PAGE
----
And about those dances...

Of all the “dugout dance parties” after home runs, your “clutch and drive” duet with Adam Eaton might have been the most entertaining. Whenever you and Eaton followed a homer by pretending to drive racecars, it was like we were watching the team speed from the back of the pack into the lead.

But it really isn’t just one game or one postseason that we should celebrate. Your whole career with the Nats has been a treasure for us.

Back on July 28, 2017, when general manager Mike Rizzo traded a career minor leaguer and some international bonus cash to Philadelphia for you, we thought, “maybe he might be the guy to help get the Nats over the hump.”

In ten prior seasons, you’d played first, second, and third base and both corner outfield positions, so we knew you could help out almost anywhere on the field. And we’d seen firsthand your prowess at clutch hitting in the 2016 National League Division Series against the Los Angeles Dodgers.

With the score tied 1-1 in the top of the seventh inning of Game 5, you lined a one-out pinch-hit single to left off Blake Trienen, then came around to score and help the Dodgers secure a 4-3 win.

At the time of the trade from Philly, two of the Nats’ starting outfielders, Jayson Werth and Michael A. Taylor were hurting. Manager Dusty Baker put you in the starting lineup in your second game and you paid immediate dividends.

With an .837 OPS and seven home runs, you were a key part of a 95-win team that looked like it was ready to break the habit of NLDS losses. You made us immediate fans with a 5-for-5, two RBI game at Miami on Aug. 1 that included your first home run as a National, and a two-homer game on Aug. 9 against the team that gave you your major league start, the LA Angels.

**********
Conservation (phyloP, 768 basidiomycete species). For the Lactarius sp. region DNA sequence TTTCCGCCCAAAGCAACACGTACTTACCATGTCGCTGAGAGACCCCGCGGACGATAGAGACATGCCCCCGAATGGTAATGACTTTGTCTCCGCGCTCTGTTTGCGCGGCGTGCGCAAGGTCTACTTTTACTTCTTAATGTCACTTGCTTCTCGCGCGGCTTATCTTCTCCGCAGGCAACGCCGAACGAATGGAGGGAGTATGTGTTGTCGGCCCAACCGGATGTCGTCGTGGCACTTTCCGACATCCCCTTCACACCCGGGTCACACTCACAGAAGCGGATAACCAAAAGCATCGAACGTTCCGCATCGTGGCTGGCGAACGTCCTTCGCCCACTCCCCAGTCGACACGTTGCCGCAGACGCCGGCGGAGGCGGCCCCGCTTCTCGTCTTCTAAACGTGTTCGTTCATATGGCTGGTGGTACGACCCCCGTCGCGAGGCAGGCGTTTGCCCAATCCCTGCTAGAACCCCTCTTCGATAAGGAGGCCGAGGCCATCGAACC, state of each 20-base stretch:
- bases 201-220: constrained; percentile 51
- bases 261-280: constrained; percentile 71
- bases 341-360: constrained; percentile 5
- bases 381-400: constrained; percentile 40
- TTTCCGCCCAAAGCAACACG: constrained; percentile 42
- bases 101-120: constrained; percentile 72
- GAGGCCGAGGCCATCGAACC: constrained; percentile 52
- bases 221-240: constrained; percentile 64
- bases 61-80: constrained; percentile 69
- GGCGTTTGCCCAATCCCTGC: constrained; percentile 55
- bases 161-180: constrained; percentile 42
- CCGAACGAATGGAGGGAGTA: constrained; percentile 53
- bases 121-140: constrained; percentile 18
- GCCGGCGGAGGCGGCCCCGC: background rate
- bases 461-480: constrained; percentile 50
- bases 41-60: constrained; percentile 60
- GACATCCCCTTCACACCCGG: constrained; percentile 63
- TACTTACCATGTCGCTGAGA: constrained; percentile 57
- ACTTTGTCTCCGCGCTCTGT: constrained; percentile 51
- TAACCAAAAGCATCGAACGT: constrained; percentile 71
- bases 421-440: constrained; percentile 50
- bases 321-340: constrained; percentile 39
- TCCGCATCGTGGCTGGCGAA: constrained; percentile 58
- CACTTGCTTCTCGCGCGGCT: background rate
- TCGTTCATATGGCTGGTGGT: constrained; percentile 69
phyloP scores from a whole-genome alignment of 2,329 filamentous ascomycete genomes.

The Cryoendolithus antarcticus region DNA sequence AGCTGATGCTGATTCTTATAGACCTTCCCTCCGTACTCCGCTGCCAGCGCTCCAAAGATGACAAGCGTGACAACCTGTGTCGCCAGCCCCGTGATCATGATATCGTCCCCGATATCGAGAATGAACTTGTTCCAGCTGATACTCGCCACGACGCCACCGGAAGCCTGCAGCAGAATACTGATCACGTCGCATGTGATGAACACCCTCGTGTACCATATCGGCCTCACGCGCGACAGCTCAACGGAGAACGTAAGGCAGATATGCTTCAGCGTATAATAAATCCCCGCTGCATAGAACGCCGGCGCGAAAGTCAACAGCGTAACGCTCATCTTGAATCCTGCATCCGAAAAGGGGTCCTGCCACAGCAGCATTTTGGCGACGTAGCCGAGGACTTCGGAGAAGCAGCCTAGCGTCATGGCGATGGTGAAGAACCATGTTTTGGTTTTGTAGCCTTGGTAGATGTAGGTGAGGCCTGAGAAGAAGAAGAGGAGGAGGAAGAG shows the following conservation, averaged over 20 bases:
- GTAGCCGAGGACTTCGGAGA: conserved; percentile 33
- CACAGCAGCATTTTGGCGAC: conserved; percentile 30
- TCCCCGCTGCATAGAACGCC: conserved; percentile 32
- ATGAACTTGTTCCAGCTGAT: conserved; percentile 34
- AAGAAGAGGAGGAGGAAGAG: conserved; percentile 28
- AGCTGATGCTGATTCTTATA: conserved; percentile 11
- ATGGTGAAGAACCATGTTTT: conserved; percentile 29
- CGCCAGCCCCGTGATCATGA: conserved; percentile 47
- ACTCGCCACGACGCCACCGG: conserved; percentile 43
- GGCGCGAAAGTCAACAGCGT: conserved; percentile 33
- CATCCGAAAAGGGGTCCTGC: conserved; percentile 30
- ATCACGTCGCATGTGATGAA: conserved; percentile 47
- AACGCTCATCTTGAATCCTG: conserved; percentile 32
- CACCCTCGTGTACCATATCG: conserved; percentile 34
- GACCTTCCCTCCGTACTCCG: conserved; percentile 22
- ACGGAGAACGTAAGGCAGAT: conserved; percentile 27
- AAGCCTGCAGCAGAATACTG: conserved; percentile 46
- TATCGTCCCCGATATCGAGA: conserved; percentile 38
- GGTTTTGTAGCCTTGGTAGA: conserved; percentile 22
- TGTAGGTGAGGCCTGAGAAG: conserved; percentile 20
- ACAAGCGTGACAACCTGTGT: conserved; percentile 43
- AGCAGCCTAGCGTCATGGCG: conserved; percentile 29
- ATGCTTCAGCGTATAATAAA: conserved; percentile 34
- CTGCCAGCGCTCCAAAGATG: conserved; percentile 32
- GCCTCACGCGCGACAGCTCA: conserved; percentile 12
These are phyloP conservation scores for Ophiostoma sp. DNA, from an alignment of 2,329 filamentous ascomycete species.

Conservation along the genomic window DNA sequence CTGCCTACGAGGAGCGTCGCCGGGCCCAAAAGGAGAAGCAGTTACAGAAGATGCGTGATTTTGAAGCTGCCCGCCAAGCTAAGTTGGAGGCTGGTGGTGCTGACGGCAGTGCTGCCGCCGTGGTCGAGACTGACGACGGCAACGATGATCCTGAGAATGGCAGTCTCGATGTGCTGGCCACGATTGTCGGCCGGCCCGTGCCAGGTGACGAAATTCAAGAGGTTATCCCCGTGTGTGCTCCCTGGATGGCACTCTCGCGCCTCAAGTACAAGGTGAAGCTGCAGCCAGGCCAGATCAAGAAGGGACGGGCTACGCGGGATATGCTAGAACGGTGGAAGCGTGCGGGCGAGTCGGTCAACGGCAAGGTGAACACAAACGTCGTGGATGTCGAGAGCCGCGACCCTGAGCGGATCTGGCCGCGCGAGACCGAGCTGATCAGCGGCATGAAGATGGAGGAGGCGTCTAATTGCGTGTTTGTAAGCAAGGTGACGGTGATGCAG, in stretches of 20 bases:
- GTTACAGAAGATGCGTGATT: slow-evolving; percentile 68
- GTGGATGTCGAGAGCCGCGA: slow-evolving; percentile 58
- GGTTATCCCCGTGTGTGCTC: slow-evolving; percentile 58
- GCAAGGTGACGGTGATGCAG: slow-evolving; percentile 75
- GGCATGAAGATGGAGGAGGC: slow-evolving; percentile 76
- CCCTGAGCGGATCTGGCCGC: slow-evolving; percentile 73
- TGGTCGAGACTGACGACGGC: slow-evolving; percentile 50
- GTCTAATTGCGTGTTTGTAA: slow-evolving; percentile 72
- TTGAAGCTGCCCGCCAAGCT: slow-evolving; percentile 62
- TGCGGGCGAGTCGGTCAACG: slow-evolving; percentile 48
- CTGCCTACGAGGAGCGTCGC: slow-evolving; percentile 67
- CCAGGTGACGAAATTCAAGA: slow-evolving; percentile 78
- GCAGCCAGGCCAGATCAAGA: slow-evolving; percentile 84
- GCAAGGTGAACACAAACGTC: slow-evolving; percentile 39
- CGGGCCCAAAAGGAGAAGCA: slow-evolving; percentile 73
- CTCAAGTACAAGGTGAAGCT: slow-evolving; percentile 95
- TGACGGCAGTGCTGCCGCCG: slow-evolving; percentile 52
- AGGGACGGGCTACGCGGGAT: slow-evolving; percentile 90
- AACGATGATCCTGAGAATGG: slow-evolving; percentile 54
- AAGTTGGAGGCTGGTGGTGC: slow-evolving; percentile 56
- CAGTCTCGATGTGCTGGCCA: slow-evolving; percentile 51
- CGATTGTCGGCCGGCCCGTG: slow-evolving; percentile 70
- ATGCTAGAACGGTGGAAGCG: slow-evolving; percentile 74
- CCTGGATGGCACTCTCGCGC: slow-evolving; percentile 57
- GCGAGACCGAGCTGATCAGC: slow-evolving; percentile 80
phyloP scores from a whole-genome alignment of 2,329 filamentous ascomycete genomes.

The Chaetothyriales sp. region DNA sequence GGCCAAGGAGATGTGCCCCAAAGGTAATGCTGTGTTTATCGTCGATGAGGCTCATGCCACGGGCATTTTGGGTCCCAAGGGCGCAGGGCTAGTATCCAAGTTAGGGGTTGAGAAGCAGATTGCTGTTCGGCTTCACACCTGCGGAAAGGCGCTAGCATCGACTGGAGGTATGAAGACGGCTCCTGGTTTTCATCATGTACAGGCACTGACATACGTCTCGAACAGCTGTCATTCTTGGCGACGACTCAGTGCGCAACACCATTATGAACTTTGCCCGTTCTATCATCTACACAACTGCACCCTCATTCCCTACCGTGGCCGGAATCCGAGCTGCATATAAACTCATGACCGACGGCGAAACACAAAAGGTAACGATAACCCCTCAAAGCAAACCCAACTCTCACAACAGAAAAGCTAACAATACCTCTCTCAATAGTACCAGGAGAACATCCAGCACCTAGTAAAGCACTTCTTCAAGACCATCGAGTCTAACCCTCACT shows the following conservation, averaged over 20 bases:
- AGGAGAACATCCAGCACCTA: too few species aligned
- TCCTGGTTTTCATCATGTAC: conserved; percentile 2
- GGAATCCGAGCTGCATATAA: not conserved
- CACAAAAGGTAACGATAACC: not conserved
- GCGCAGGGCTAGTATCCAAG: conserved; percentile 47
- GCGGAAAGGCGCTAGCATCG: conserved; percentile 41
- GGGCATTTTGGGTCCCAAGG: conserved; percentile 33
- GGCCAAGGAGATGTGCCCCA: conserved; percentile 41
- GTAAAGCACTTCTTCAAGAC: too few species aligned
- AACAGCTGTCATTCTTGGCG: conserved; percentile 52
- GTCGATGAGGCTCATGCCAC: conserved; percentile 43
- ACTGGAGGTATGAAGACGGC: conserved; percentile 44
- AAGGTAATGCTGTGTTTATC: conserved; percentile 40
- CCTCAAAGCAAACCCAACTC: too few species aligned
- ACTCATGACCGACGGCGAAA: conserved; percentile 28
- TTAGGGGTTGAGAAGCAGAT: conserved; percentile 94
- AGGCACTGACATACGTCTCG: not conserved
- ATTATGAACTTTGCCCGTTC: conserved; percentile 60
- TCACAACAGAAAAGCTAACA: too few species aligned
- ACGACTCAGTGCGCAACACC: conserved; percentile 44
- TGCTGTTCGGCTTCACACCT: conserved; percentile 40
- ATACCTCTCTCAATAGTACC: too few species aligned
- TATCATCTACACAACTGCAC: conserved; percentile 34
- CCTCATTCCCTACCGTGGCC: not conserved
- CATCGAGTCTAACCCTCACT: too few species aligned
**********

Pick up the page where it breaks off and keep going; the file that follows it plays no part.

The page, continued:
But a funny thing happened in the 2017 postseason against the Cubs. Apparently, Baker didn’t think you would be the guy to get us over years of playoff frustration, because he left you on the bench while Werth struggled. You saw just two plate appearances while Werth went 3-for-18, and in Game 5, lost Addison Russell’s two-out fly ball in the lights for an RBI double in a 9-8 loss.

But you showed us you were in it for the long haul, coming back to Washington on a two-year deal.

The only thing you and we both might regret is that unfortunate 2018 season. Your ruptured Achilles tendon continued a terrible run of injuries that basically scuttled the season and made us wonder if the team was headed in the right direction under new skipper Davey Martinez.

Then came 2019 and the miracle comeback from 19-31. Your epic month of June, when you batted .323/.408/.532 with three homers and 12 RBI was key in getting the Nats back into the postseason picture, but it was only a small sign of what was to come in the postseason.

The 2020 season, what there was of it, was frustrating for us all. But we understand that even heroes can’t play forever.

Sometime, when the pandemic is over, and cheering crowds can return to the ballpark, we’ll all come out and give you the sendoff you deserve.

For now, please accept our best wishes for whatever comes next.

And thanks again for the World Series championship!


Nats Fans